The Telegraph
Since 1st March, 1999
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Let a thousand Brindas bloom

New Delhi, Feb. 25: Male chauvinists in the CPM, be warned ' you might just be toppled from your throne of pati parmeswar some time soon.

For, the party wants to rope more Brinda Karats into its ranks so that it can boast an equitable man/woman ratio.

Not just that, it would like women to break all stereotypes ' shake off the purdah, refuse to play second fiddle to their husbands or even keep home and hearth for him till the end of time.

Most important, it wants women to stay on in the party after marriage and not take up a job to pay the bills while the men folk continue to dabble in politics whole time.

No, the CPM has not come out clear that a “second sex” exists in its rungs. But in a first-ever document adopted at its central committee meeting in December, it has conceded it has a skewed gender profile.

“Communist families should discourage conformity to stereotypical roles expected of women, particularly of newly-wed women, of covering heads, taking to purdah, shouldering the main burdens of domestic responsibility,” it says in Women’s Issues and Tasks. The document also calls for ending discrimination between sons and daughters.

The December decisions have now been put together in a booklet which has started doing the rounds in the party.

“There have been many cases of two active comrades in the party deciding to get married. In some cases, the marriage then becomes a barrier for the woman’s advance, because' she is expected to give up her political life and become a housewife.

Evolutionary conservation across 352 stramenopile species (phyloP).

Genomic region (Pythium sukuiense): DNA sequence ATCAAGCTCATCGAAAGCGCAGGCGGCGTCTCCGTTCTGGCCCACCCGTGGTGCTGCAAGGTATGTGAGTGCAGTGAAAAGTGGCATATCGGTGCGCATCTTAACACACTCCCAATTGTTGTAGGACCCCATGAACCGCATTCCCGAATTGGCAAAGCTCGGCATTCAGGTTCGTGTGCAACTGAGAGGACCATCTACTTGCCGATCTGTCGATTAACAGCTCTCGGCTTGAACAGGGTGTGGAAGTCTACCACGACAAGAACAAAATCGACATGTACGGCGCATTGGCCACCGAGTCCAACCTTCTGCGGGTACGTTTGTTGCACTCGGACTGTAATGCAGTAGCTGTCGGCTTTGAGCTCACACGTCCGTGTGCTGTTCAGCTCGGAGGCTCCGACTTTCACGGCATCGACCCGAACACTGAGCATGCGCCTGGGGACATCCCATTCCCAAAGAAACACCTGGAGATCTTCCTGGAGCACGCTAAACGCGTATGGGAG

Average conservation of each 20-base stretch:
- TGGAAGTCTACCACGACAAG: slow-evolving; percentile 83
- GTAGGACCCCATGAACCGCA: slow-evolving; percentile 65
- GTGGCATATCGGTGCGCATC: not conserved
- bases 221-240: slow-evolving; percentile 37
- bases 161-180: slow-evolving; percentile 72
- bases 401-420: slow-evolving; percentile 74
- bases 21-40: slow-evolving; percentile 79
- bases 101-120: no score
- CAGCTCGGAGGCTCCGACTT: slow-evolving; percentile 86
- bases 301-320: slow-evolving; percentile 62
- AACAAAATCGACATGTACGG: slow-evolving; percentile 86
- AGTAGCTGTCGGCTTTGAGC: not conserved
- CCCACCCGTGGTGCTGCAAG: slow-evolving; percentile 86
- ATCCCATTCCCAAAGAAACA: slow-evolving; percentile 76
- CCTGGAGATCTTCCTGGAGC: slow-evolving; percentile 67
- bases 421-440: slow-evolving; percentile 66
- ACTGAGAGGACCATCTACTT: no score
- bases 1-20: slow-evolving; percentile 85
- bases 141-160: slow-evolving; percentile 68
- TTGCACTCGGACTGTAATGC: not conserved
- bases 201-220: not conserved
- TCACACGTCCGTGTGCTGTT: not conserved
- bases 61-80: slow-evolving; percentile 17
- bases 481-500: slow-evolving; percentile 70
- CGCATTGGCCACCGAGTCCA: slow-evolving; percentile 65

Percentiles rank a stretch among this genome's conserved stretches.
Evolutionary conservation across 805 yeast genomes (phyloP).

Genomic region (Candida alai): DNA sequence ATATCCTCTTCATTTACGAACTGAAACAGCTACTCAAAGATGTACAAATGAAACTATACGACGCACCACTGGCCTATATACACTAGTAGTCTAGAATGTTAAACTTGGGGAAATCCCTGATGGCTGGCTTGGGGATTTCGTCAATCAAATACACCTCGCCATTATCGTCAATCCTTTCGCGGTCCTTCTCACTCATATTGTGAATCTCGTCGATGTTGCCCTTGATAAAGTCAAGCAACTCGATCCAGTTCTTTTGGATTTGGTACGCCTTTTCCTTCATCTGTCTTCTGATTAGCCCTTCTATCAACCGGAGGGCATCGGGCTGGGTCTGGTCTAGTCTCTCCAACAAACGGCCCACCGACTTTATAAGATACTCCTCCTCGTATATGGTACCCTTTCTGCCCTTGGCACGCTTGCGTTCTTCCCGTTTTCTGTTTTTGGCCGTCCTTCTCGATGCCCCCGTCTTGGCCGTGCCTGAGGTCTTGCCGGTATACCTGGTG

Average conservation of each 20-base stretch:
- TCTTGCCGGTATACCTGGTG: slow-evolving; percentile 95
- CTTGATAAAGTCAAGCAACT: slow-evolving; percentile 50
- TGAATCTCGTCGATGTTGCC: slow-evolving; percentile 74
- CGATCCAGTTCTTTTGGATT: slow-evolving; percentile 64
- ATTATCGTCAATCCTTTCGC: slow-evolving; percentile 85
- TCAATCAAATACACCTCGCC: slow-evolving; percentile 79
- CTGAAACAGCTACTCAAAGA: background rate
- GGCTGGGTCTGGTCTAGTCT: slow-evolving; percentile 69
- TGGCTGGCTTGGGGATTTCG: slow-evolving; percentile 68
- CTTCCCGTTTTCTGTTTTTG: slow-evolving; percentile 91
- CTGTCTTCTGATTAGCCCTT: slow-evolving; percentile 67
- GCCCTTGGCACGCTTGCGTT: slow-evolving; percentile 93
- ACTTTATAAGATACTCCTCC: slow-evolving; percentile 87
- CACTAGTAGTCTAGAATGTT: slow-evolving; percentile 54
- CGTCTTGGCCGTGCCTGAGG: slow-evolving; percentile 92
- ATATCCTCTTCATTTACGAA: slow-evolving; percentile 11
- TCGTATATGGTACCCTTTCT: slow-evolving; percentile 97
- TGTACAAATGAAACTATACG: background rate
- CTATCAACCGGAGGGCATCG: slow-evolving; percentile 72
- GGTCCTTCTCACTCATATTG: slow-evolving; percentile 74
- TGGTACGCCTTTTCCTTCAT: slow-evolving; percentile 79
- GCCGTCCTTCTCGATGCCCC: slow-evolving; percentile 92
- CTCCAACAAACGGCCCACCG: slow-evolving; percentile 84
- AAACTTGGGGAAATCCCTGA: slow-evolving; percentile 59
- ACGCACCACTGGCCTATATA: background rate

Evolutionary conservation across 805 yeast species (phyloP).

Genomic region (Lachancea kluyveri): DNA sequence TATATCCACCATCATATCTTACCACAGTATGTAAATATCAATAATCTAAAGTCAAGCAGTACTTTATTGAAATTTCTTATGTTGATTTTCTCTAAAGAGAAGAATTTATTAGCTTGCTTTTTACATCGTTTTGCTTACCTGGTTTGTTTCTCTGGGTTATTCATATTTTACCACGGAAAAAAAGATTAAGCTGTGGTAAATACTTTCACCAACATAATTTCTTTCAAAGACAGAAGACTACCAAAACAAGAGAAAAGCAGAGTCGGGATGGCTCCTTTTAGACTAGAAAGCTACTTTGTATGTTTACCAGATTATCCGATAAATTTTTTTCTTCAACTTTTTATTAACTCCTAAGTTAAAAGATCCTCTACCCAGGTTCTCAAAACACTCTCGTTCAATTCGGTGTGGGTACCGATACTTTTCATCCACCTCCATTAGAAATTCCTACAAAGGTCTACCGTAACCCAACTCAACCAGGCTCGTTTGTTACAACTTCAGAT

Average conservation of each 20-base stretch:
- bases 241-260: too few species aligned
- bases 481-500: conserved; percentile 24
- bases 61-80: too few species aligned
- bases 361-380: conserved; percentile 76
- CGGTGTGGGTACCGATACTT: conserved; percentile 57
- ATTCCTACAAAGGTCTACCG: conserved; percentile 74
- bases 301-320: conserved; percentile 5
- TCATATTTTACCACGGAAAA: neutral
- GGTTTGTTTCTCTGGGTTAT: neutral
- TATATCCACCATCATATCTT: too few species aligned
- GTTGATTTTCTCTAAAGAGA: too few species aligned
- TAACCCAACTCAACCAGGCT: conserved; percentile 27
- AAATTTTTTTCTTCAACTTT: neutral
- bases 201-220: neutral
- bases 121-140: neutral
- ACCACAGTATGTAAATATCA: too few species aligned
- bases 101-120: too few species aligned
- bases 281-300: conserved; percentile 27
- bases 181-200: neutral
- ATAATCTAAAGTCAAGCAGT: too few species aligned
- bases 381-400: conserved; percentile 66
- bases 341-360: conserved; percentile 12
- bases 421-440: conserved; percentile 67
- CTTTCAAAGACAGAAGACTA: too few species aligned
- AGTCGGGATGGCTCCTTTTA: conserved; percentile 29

“By not intervening, the party actually loses a talented and committed cadre, apart from having a negative impact on the woman.”

That should thrill the feminists no end, but the CPM is not done yet. It does not mince words that in case of financial constraints, it’s the women who quit the party.

“The woman comrade is expected to find a job to support the family although both may be equally qualified in terms of the party’s assessment of their work.”

Possibly, such a finger could be pointed at most men but general secretary Prakash Karat is an exception. His wife Brinda is the only woman who has managed to pocket a politburo berth in a set-up that is overwhelmingly male.

A jab is, however, made at Karat’s home state Kerala and Red bastion Bengal. “There is unfortunately no specific policy to encourage women whole-timers even in states where the party is strong.”

At present, the CPM has about 500 women whole-timers.

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